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PostPosted: Sun 19 Jul, 2015 3:00 am    Post subject:         Reply with quote

That's a good question. When you read about the logistics of the time, you can notice that blacksmiths were brought along with their instruments, hearths and anvils with almost any army. So I guess fixing armour and weapons was an essential part of war and logistics.

But what I'm interested in is how you fix heat-treated armour. Let's say I got a good hole in my breastplate, it saved my life, but I want this hole gone. Considering that the breastplate was heat-treated, I guess there would be additional troubles because of that?
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John Hardy




Location: Saskatoon SK Canada
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PostPosted: Sun 19 Jul, 2015 3:46 am    Post subject:         Reply with quote

I have owned a couple old 17th century helmets that had repairs -- a pikeman's pot and a burgonet with a barred visor.

The pot had had a cracked dent or hole repaired by having the dent pounded out from inside and then a metal patch brazed or welded over the spot on the inside of the helmet to reinforce it while leaving the outside surface smooth and free of areas that might provide a "catch" for a blow. It would also have hidden most obvious signs of a repaired weak spot from an enemy. The technique looked much like that used by a mender to fix a tear or hole in a pair of pants -- put a reinforcing patch of the same coloured cloth over the hole on the inside of the pants and then stitch it to the tear so the outside is left free of visible mends.

The burgonet had had a couple bars on the visor broken at some point, possibly by a cut. The bars were repaired by having the ends rejoined with metal reinforcing strips riveted across the breaks on the inside of the bars and a bit of extra metal then hammerwelded over the joins on the outside. Not what I would call elegant, but definitely a sturdy repair and again the most obvious signs of it were on the inside where an enemy couldn't see them.


Vasilly T wrote:
That's a good question. When you read about the logistics of the time, you can notice that blacksmiths were brought along with their instruments, hearths and anvils with almost any army. So I guess fixing armour and weapons was an essential part of war and logistics.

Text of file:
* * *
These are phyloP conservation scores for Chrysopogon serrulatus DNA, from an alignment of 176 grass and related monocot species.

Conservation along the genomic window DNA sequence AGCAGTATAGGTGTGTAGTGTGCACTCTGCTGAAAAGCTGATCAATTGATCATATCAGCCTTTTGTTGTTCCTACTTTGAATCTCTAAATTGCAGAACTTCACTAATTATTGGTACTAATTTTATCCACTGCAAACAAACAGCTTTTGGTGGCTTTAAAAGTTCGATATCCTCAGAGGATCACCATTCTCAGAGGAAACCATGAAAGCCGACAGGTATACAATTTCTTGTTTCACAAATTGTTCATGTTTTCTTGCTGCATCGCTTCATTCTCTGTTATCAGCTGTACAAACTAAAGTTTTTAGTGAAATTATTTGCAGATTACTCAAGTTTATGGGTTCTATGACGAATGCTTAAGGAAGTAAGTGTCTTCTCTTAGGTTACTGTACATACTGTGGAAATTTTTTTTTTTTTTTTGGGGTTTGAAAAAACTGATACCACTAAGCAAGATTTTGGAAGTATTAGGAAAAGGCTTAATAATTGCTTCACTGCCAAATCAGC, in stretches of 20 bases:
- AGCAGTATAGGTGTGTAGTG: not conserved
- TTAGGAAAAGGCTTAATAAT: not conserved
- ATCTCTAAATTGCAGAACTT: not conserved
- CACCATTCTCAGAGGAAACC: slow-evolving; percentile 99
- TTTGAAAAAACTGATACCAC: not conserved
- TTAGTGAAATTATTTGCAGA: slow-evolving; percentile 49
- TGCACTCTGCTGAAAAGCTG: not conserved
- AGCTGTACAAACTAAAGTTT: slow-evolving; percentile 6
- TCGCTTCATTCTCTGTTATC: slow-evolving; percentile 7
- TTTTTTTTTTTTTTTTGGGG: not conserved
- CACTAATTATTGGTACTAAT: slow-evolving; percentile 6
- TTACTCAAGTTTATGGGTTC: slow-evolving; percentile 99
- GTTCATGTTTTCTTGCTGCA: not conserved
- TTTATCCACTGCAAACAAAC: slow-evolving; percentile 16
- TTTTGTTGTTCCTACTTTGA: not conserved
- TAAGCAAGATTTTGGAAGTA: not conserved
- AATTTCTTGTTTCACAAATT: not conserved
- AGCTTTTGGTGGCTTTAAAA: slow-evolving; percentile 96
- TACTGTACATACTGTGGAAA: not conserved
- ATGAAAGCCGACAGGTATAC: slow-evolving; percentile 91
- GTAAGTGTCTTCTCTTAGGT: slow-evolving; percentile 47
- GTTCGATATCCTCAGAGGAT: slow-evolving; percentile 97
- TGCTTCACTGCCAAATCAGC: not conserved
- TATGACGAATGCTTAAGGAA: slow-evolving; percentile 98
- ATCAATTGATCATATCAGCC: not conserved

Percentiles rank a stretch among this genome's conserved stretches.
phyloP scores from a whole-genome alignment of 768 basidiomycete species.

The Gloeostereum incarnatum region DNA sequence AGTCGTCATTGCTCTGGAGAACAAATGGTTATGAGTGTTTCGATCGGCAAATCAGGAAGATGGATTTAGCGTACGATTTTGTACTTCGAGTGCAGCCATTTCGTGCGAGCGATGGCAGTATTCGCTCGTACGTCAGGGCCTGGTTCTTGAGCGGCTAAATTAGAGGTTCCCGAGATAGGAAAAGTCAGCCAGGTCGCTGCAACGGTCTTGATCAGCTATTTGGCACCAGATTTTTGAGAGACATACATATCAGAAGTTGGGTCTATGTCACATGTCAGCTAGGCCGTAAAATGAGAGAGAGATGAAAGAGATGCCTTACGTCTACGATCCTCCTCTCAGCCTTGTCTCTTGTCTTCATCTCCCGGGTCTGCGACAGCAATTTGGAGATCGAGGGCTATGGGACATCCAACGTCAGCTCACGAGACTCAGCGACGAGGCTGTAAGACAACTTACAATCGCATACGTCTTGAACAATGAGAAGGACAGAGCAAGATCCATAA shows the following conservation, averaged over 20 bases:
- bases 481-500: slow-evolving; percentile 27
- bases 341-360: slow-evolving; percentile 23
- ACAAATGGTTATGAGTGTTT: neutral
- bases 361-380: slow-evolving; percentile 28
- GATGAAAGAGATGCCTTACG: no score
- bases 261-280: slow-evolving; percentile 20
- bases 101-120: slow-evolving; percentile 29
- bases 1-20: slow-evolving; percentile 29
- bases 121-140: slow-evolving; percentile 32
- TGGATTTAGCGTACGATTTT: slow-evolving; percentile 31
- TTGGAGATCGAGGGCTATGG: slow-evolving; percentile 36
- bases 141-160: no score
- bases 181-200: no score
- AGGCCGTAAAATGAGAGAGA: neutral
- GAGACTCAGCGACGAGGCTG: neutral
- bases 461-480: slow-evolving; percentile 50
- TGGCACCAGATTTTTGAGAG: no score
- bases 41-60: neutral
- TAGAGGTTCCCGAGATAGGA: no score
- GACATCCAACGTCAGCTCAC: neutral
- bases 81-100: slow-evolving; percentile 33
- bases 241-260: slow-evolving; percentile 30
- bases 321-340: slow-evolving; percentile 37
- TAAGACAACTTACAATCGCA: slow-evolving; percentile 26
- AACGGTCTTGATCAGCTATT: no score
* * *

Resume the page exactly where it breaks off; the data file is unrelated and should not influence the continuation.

But what I'm interested in is how you fix heat-treated armour. Let's say I got a good hole in my breastplate, it saved my life, but I want this hole gone. Considering that the breastplate was heat-treated, I guess there would be additional troubles because of that?
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Vasilly T





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PostPosted: Sun 19 Jul, 2015 7:02 am    Post subject:         Reply with quote

I understand these nuances, but if you haven't noticed I was asking about heat-treated armour, because all of the procedures described by you, would totally ruin the tempering of the metal.
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John Hardy




Location: Saskatoon SK Canada
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PostPosted: Sun 19 Jul, 2015 7:19 am    Post subject:         Reply with quote

Vasilly T wrote:
I understand these nuances, but if you haven't noticed I was asking about heat-treated armour, because all of the procedures described by you, would totally ruin the tempering of the metal.


Well, I'm certainly no expert on metalworking, but I donít really see any way a heat treated piece of armour plating could be repaired without redoing the heat treatment. I expect it would have to be annealed to make the steel workable again, then hammered out or welded, and then re-treated.

Of course the first problem would be that a heat treated plate that was hit hard enough to break through the hardened surface to cause damage might well tend to shatter beyond ready repair anyway...
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Pieter B.





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PostPosted: Sun 19 Jul, 2015 7:22 am    Post subject:         Reply with quote